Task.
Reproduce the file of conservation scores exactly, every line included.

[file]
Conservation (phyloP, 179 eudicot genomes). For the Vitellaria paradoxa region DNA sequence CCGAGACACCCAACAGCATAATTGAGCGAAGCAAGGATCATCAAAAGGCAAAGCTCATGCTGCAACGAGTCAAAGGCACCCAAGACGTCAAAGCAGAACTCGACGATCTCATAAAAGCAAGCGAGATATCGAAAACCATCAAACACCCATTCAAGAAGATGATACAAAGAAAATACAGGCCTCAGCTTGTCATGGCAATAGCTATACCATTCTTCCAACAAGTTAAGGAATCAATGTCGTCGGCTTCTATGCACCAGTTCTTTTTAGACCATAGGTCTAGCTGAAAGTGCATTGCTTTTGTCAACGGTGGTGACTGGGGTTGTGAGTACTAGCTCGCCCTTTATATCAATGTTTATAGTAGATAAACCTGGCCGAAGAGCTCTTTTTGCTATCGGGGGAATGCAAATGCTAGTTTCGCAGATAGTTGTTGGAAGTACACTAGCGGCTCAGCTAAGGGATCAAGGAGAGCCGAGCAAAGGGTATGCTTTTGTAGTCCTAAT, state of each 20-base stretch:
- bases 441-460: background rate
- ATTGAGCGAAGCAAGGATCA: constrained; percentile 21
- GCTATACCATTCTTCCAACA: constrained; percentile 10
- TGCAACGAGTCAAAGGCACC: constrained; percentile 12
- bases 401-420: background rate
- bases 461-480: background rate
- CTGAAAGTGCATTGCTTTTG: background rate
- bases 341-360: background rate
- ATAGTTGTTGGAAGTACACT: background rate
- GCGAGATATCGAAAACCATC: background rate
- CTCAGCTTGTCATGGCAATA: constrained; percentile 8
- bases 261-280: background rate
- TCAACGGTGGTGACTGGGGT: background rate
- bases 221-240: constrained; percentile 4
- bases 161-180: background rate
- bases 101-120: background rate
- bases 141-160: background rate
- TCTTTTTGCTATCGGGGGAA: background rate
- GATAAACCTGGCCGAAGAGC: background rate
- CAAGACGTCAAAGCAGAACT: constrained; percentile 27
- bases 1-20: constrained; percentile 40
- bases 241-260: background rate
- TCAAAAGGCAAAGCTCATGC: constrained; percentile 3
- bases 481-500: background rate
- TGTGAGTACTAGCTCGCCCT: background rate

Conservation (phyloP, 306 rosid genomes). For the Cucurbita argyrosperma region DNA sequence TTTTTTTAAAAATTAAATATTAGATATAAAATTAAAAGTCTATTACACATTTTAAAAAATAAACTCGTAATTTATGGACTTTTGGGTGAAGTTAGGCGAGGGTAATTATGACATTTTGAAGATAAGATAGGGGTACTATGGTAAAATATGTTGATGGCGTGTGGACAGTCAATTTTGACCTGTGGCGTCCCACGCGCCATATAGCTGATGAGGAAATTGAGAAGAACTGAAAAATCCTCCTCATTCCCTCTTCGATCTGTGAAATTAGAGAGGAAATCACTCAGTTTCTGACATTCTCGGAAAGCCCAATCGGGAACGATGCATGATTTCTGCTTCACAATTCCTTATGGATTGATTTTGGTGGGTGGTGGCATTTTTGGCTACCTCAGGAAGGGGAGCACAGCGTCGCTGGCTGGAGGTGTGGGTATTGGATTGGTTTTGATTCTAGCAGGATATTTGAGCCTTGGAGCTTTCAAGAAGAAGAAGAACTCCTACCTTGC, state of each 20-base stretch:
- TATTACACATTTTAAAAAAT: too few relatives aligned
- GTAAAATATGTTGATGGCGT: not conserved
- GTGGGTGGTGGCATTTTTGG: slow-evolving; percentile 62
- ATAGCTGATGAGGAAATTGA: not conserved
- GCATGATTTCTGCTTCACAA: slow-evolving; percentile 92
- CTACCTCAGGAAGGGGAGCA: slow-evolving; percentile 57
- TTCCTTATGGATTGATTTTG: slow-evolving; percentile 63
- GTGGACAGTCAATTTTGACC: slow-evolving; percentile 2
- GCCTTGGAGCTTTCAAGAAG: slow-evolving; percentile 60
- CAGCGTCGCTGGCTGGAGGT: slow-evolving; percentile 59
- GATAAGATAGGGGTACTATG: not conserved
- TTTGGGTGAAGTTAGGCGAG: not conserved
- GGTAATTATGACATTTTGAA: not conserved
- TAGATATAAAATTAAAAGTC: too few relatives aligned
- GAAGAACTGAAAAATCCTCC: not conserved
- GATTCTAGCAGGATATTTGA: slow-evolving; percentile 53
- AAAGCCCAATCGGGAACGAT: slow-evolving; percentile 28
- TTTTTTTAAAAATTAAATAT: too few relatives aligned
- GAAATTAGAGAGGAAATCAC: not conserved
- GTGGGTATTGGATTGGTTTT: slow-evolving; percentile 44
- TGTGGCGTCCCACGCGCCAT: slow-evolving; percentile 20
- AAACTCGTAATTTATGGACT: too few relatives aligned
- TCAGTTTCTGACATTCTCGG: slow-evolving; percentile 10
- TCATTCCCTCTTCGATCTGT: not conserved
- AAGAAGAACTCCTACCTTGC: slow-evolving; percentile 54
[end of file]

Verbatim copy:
Conservation (phyloP, 179 eudicot genomes). For the Vitellaria paradoxa region DNA sequence CCGAGACACCCAACAGCATAATTGAGCGAAGCAAGGATCATCAAAAGGCAAAGCTCATGCTGCAACGAGTCAAAGGCACCCAAGACGTCAAAGCAGAACTCGACGATCTCATAAAAGCAAGCGAGATATCGAAAACCATCAAACACCCATTCAAGAAGATGATACAAAGAAAATACAGGCCTCAGCTTGTCATGGCAATAGCTATACCATTCTTCCAACAAGTTAAGGAATCAATGTCGTCGGCTTCTATGCACCAGTTCTTTTTAGACCATAGGTCTAGCTGAAAGTGCATTGCTTTTGTCAACGGTGGTGACTGGGGTTGTGAGTACTAGCTCGCCCTTTATATCAATGTTTATAGTAGATAAACCTGGCCGAAGAGCTCTTTTTGCTATCGGGGGAATGCAAATGCTAGTTTCGCAGATAGTTGTTGGAAGTACACTAGCGGCTCAGCTAAGGGATCAAGGAGAGCCGAGCAAAGGGTATGCTTTTGTAGTCCTAAT, state of each 20-base stretch:
- bases 441-460: background rate
- ATTGAGCGAAGCAAGGATCA: constrained; percentile 21
- GCTATACCATTCTTCCAACA: constrained; percentile 10
- TGCAACGAGTCAAAGGCACC: constrained; percentile 12
- bases 401-420: background rate
- bases 461-480: background rate
- CTGAAAGTGCATTGCTTTTG: background rate
- bases 341-360: background rate
- ATAGTTGTTGGAAGTACACT: background rate
- GCGAGATATCGAAAACCATC: background rate
- CTCAGCTTGTCATGGCAATA: constrained; percentile 8
- bases 261-280: background rate
- TCAACGGTGGTGACTGGGGT: background rate
- bases 221-240: constrained; percentile 4
- bases 161-180: background rate
- bases 101-120: background rate
- bases 141-160: background rate
- TCTTTTTGCTATCGGGGGAA: background rate
- GATAAACCTGGCCGAAGAGC: background rate
- CAAGACGTCAAAGCAGAACT: constrained; percentile 27
- bases 1-20: constrained; percentile 40
- bases 241-260: background rate
- TCAAAAGGCAAAGCTCATGC: constrained; percentile 3
- bases 481-500: background rate
- TGTGAGTACTAGCTCGCCCT: background rate

Conservation (phyloP, 306 rosid genomes). For the Cucurbita argyrosperma region DNA sequence TTTTTTTAAAAATTAAATATTAGATATAAAATTAAAAGTCTATTACACATTTTAAAAAATAAACTCGTAATTTATGGACTTTTGGGTGAAGTTAGGCGAGGGTAATTATGACATTTTGAAGATAAGATAGGGGTACTATGGTAAAATATGTTGATGGCGTGTGGACAGTCAATTTTGACCTGTGGCGTCCCACGCGCCATATAGCTGATGAGGAAATTGAGAAGAACTGAAAAATCCTCCTCATTCCCTCTTCGATCTGTGAAATTAGAGAGGAAATCACTCAGTTTCTGACATTCTCGGAAAGCCCAATCGGGAACGATGCATGATTTCTGCTTCACAATTCCTTATGGATTGATTTTGGTGGGTGGTGGCATTTTTGGCTACCTCAGGAAGGGGAGCACAGCGTCGCTGGCTGGAGGTGTGGGTATTGGATTGGTTTTGATTCTAGCAGGATATTTGAGCCTTGGAGCTTTCAAGAAGAAGAAGAACTCCTACCTTGC, state of each 20-base stretch:
- TATTACACATTTTAAAAAAT: too few relatives aligned
- GTAAAATATGTTGATGGCGT: not conserved
- GTGGGTGGTGGCATTTTTGG: slow-evolving; percentile 62
- ATAGCTGATGAGGAAATTGA: not conserved
- GCATGATTTCTGCTTCACAA: slow-evolving; percentile 92
- CTACCTCAGGAAGGGGAGCA: slow-evolving; percentile 57
- TTCCTTATGGATTGATTTTG: slow-evolving; percentile 63
- GTGGACAGTCAATTTTGACC: slow-evolving; percentile 2
- GCCTTGGAGCTTTCAAGAAG: slow-evolving; percentile 60
- CAGCGTCGCTGGCTGGAGGT: slow-evolving; percentile 59
- GATAAGATAGGGGTACTATG: not conserved
- TTTGGGTGAAGTTAGGCGAG: not conserved
- GGTAATTATGACATTTTGAA: not conserved
- TAGATATAAAATTAAAAGTC: too few relatives aligned
- GAAGAACTGAAAAATCCTCC: not conserved
- GATTCTAGCAGGATATTTGA: slow-evolving; percentile 53
- AAAGCCCAATCGGGAACGAT: slow-evolving; percentile 28
- TTTTTTTAAAAATTAAATAT: too few relatives aligned
- GAAATTAGAGAGGAAATCAC: not conserved
- GTGGGTATTGGATTGGTTTT: slow-evolving; percentile 44
- TGTGGCGTCCCACGCGCCAT: slow-evolving; percentile 20
- AAACTCGTAATTTATGGACT: too few relatives aligned
- TCAGTTTCTGACATTCTCGG: slow-evolving; percentile 10
- TCATTCCCTCTTCGATCTGT: not conserved
- AAGAAGAACTCCTACCTTGC: slow-evolving; percentile 54